My heart and head were pulling me in two different directions. My heart wanted him forever; my head knew that was a terrible idea.
When we first started talking some years back, it didn’t take long until I was hooked. I still couldn’t tell you what it was about him that had me at hello, but he sure had me. I thought he walked on water and was the best man I’d ever met. We had a few years in between us and that was obvious, but that did not matter to me.
We were together every night: fishing, hanging out with friends, having a blast. I still remember swimming almost every day that first summer with him and his brothers and sisters. I loved his family, too, and they accepted me from the start like I was their own. After my own mom died, they even opened their door for me to live with them. Throughout the first year we spent a lot of time together, and my heart grew bigger and my feelings stronger. We were never officially “together,” but my heart seemed to tell my head a different story.
During that time we had a physical relationship, but I started to notice signs that our relationship lacked mutual love. I knew he couldn’t possibly love me in the same way that I loved him. Sometimes he acted like he wanted to be in a relationship with me, but other times our physical relationship had to be hidden. He’d be really flirtatious, leading me on, sometimes act like he wanted to be in a relationship with me, but at other times treating me like a screw buddy. When we were alone he treated me differently, but if others showed up, he would make himself out to be something that he wasn’t, showing off. In those moments it was like I didn’t exist. It felt as if he was only there when it was beneficial for him.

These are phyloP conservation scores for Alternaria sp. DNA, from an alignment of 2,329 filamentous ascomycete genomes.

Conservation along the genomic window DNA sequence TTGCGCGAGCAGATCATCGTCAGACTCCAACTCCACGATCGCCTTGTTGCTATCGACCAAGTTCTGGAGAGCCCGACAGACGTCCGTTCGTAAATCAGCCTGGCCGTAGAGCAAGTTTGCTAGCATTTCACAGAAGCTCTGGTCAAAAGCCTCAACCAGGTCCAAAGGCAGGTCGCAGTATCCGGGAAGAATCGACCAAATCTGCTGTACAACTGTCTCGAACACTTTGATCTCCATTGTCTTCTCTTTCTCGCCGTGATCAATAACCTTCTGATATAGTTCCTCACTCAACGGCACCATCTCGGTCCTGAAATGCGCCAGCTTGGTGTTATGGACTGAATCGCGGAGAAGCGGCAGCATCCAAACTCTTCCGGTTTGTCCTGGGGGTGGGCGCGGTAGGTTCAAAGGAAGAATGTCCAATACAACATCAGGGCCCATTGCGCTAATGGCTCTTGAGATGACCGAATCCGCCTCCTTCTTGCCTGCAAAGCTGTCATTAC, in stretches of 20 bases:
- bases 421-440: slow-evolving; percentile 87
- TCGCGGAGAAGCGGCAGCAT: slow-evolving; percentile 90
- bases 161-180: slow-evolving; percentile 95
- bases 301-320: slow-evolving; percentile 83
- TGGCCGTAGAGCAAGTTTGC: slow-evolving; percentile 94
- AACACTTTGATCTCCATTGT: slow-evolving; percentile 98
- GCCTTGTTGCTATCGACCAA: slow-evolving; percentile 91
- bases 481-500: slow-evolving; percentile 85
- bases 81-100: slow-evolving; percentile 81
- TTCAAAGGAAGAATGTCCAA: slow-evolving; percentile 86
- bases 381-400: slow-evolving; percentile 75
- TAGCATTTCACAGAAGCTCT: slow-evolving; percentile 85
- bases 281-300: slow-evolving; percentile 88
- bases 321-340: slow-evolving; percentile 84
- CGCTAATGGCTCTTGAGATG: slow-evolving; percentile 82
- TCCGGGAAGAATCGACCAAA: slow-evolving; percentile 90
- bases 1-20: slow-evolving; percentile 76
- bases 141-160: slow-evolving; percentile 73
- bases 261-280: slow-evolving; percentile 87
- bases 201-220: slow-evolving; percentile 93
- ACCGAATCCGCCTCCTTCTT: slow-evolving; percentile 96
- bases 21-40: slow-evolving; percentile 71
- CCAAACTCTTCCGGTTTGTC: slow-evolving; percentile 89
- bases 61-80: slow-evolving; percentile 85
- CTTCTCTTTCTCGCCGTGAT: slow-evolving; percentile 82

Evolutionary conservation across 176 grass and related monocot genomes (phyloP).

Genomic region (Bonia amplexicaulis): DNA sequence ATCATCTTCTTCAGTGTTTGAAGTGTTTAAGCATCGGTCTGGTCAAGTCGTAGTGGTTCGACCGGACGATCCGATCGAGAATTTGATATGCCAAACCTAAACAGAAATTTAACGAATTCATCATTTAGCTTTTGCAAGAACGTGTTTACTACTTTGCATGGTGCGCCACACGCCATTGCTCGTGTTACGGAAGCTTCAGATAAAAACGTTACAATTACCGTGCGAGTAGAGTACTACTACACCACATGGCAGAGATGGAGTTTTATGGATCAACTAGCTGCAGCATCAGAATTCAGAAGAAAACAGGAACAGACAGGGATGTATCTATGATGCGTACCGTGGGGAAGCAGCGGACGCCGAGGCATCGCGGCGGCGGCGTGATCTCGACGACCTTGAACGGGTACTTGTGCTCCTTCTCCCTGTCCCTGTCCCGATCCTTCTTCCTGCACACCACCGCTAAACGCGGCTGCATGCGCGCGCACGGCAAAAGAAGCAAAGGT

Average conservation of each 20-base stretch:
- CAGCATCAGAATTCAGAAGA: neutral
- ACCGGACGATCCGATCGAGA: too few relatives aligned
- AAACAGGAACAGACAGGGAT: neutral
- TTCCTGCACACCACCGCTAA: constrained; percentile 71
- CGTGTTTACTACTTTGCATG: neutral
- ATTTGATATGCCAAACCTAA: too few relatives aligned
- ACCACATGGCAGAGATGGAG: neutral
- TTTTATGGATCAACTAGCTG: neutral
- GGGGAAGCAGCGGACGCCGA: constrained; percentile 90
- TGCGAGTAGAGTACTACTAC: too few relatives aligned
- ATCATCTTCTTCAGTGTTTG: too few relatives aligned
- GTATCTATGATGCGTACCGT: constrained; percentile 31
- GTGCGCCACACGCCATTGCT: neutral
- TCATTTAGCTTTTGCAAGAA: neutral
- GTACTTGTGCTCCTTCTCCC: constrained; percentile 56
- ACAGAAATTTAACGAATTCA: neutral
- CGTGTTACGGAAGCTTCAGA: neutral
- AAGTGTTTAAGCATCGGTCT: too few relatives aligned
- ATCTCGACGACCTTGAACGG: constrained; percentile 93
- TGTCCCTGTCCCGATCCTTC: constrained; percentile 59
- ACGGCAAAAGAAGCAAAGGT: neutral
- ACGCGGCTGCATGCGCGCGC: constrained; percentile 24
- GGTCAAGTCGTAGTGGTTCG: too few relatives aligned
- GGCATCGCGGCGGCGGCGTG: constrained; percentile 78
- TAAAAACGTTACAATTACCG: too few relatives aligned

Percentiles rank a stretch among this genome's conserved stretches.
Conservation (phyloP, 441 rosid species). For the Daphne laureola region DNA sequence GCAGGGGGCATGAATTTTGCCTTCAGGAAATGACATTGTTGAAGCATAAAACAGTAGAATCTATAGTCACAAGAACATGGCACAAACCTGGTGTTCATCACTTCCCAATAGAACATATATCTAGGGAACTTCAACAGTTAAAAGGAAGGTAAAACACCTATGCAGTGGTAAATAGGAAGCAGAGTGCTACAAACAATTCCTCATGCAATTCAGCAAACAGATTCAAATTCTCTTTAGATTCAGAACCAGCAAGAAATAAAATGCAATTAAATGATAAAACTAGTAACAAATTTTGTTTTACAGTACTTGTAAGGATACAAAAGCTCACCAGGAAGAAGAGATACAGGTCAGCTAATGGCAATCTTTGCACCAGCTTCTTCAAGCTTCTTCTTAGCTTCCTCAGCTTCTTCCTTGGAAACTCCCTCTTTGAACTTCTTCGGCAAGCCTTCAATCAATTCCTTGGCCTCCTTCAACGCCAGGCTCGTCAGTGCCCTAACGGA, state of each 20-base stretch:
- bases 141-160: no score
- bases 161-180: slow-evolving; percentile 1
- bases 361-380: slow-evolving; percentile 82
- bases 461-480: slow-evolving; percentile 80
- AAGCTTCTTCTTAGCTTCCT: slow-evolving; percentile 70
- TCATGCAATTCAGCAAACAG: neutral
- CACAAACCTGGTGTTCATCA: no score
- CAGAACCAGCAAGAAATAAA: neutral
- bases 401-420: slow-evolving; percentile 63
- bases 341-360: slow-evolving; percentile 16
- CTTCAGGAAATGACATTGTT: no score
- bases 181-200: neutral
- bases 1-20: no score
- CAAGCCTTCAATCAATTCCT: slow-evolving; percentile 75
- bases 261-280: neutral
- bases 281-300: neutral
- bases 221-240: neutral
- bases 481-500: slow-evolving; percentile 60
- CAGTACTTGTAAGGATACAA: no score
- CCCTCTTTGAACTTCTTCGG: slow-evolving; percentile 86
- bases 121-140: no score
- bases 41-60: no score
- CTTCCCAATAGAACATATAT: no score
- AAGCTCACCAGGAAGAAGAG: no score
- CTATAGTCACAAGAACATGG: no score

It was a closeted relationship. As a result, I felt closest to him when we were on drugs or drunk together. He was a different person in those moments. He seemed to look out for me. It felt easier to have deep conversations high than sober. The way he treated me when he was sober hurt me, but I didn’t care about myself in the right way at the time, so I didn’t realize our behavior was unhealthy. His happiness mattered to me more than my own, to the point where I settled for much less than I deserved. I’d be sitting at home, knowing he was out with other girls, but when he’d come back I would act like nothing had happened–when in reality I was heartbroken.
Eventually I realized: something’s got to give. I couldn’t do this anymore. We were like fire and gasoline, and I deserved happiness. He apologized for using me. And I learned that if you love someone you forgive them. In the meantime, I came to the conclusion that he had been toying with my heart. No matter my feelings or our connection, I could not keep putting myself in that position. Something had to give.
I will always be grateful that our paths crossed, and I will always care for him as a person. But I decided that I needed to let my head help to guide my heart to true happiness.
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